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Export QObject based class from DLL



  • If you want to export a C++ class from a DLL (Windows), you need to declare it with proper __declspec(dllexport) (if building the DLL) or __declspec(dllimport) (when using the DLL). That's just what Windows wants you to do, and it is normally done with properly defined preprocessor macros, like

    class MYDLL_EXPORT myClass
    {
    ...
    }
    

    But if now this class happens to be derived from QObject, this is not working any more - and I have not found a solution yet:

    class MYDLL_EXPORT myClass: public QObject
    {
    Q_OBJECT
    ...
    }
    

    The point is that this header will have to be MOC'ed, and this tool will generate some code that is not allowed together with __declspec(dllimport) and the compiler gives an error message like this:

    moc_myClass.cpp(89): error C2491: 'atgCategoriesManager::staticMetaObject': definition of dllimport static data member not allowed
    

    and that's it!

    Now the point is that I used Google and found MANY mentions of this problem, but bad enough: not one single solution!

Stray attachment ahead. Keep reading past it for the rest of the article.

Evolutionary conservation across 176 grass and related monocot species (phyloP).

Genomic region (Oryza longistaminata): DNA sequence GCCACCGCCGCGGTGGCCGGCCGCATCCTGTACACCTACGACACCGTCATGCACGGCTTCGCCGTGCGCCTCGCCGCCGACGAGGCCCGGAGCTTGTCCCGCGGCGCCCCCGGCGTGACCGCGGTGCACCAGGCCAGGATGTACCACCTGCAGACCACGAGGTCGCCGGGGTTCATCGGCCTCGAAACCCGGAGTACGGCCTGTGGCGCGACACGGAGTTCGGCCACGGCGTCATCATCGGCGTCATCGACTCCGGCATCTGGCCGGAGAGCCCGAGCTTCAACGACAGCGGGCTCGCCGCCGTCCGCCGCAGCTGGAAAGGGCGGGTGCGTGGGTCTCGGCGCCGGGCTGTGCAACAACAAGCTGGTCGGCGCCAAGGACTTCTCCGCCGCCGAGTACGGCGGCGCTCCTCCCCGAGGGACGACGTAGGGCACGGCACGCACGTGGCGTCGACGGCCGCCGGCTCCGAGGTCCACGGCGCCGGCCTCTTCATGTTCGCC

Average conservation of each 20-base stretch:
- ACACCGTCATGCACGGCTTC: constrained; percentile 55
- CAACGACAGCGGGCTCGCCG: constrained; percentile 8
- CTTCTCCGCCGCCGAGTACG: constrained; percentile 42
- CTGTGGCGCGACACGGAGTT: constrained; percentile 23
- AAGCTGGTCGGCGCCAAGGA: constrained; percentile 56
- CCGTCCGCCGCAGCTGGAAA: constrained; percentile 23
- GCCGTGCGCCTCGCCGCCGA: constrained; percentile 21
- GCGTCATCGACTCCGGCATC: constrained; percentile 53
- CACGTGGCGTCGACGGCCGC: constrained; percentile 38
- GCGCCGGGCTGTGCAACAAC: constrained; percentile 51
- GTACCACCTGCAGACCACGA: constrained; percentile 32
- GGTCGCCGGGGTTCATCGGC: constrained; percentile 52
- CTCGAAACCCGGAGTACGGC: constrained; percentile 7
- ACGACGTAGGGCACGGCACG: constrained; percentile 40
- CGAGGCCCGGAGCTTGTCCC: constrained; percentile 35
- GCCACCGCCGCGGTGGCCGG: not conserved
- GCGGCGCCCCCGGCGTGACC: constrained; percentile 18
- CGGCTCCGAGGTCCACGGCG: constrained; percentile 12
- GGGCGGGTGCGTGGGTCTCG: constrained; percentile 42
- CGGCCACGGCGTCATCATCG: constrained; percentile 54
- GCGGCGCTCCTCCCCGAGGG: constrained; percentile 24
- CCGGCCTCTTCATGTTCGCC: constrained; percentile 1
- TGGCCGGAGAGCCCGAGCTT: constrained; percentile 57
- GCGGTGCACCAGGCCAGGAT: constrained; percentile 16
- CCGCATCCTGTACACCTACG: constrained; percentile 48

So my question still remains: What can I do so solve that problem?

    The point is simply: the Q_OBJECT macro generates code that is not acceptable for the MSVC compiler if you do not only export it from a dll, but also want to import it - which is finally the purpose of any DLL! It really starts to drive me a little crazy: Maybe I should totally redesign my software and make sure that QObject derived classes are never exported from DLLs!??



  • Conclusion: problem solved - thanks to the hint of VRonin!

    An additional hint I found somewhere else for CMake users. There you can do it as follows:

    In the configuration file you need this:

    INCLUDE(GenerateExportHeader)
    SET(MOC_SOURCES)
    QT5_WRAP_CPP(
        MOC_SOURCES
        myDllClass.h
    )
    
    ADD_LIBRARY(MyDll
        SHARED
            myDllClass.h
            myDllClass.cpp
            ${MOC_SOURCES}
        )
    
    GENERATE_EXPORT_HEADER(MyDll)
    

    Then in the header file you need:

    #include <mydll_export.h>
    class MYDLL_EXPORT atgCategoriesManager: public QObject
    {
        Q_OBJECT
    ...
    

    This seems to be the most elegant way if you are working with CMake: the GENERATE_EXPORT_HEADER macro will generate that mydll_export.h file that keeps all that Microsoftish blah-blah, so your real code stays nice, clean and readable.


  • Lifetime Qt Champion

    Hi,

    Did you follow Qt's documentation about creating shared libraries ?

    There should be no problem for QObject based classes.


  • Qt Champions 2017

    Only way I can think of is through exported C functions which are wrapped around the object calls. This not a elegant but it works.


  • Moderators

    @CoBo
    the case you described definitely works as expected.